I actually have no idea. Given that I did it, this might seem odd but there it is. Well, I suppose I can’t say I have no idea. Tracking calories, eating less, and exercising were certainly helpful. But I’ve tried each of those things to some degree in the past. How is that this time I’ve managed to keep going long enough (8 months so far), unlike prior attempts that burned out quickly? Sadly, that’s where I can’t make any grand pronouncements that will work for everyone (and if I could, I’d probably be rich). What I can do is try to hazard a few guesses about what worked for me.
Be haunted by the spectre of your inevitable demise
I turned 40 last year. After spending the better part of the last 15 years 20-30 pounds above an “overweight” BMI, I finally had to come to grips with the fact that time wasn’t on my side. I knew that it wasn’t going to get any easier from here on out and I really wanted to see if I could get things under control before my 40th birthday. This is likely one of the factors that helped me see it through. However, there’s another reason that my age may have helped. Over the years I’ve noticed that my perception of the passage of time has quickened. Working on something that takes months would have seemed an eternity in my 20’s but now seems like a manageable amount of time. Instead of giving up with a barely noticeable shift in weight after a few weeks, now I find myself noticing as the months drift by and the losses accumulate.
Jump in the deep end
Last August my wife and I decided to try the Whole 30 diet. The gist of this is that you cut out lots of kinds of foods (grains, legumes, sugar, dairy, alcohol, etc) entirely for 30 days to see how you feel and then gradually reintroduce them to see which ones have a negative effect on you. (I suppose this was actually my first 30 day challenge, although I wasn’t aware of the concept then) I went into this with a healthy dose of skepticism; any diet with a ™, ©, or ® seems likely to be driven more by marketing than science. The idea that a few categories of foods could be responsible for such a wide range of maladies rings of the dreaded “toxins” so often decried by pseudo-scientific nonsense. In this case though, the idea of eliminating and reintroducing had just enough of an experimental feel that I figured “why not?” and if nothing else cutting out that many sources of calories would certainly jump start my progress.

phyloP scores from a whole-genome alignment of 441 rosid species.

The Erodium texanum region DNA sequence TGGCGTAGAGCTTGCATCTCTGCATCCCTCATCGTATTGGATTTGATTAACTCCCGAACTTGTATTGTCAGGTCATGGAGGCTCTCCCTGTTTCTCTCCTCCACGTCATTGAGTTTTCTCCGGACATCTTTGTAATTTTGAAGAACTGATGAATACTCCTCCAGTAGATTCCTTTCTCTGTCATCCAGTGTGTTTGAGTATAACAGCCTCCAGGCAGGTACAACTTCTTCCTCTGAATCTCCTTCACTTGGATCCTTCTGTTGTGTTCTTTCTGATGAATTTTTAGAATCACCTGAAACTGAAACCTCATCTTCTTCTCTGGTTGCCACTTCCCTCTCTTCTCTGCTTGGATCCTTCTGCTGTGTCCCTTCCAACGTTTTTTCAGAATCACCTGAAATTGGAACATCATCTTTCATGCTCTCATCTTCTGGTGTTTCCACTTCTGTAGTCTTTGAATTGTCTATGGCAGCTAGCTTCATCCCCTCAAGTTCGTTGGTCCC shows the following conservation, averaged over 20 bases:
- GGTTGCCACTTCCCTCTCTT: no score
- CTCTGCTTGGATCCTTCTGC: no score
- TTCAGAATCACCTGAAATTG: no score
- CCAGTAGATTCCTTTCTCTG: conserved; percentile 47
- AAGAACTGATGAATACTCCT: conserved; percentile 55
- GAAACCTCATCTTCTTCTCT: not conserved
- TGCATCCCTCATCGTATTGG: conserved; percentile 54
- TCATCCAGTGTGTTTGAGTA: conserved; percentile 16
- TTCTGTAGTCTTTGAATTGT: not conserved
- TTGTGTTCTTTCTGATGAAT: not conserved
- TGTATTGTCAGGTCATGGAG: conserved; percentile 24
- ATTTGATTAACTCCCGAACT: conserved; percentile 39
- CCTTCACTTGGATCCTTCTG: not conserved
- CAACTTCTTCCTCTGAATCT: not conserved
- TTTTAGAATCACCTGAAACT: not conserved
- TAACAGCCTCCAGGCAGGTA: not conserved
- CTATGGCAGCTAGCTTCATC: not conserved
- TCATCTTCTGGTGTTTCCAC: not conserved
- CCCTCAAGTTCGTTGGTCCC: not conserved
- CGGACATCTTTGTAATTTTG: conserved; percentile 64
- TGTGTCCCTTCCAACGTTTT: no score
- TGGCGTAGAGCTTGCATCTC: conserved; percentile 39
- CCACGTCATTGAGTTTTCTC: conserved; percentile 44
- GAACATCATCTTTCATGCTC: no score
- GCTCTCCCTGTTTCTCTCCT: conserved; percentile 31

It certainly did that. I lost 10 pounds in August and we hadn’t even started at the beginning of the month. The experience was generally much less grueling than I thought it would be, although I did come out of it not wanting to eat any more almonds for quite a while as those were one of the few reliable go-to snack options. As for the other supposed health benefits? Well, not so much with one notable exception. Eliminating added sugar produced a noticeable change in how I felt. Specifically, I think that contributed to “smoothing out” the rate at which I would get hungry and made it easier to avoid eating between meals. It’s also lead to a lasting change in the way I eat. I’ve long since reintroduced sugar but I’m eating only a fraction of what I would before. It wasn’t uncommon in the past for me to succumb to a late afternoon craving and make a vending machine run for candy but I’ve been avoiding that entirely. I also haven’t had any kind of soda (artificially sweetened or not) since then and I don’t intend to start again.
Track all the details
I’ve never needed much of an excuse to record and chart data about the most trivial things, so getting into gathering all kinds of data about my progress was only natural. I tracked my calorie consumption using the LoseIt app, calories burned via Apple Watch and weight + body fat percentage via a Bluetooth scale and Apple Health.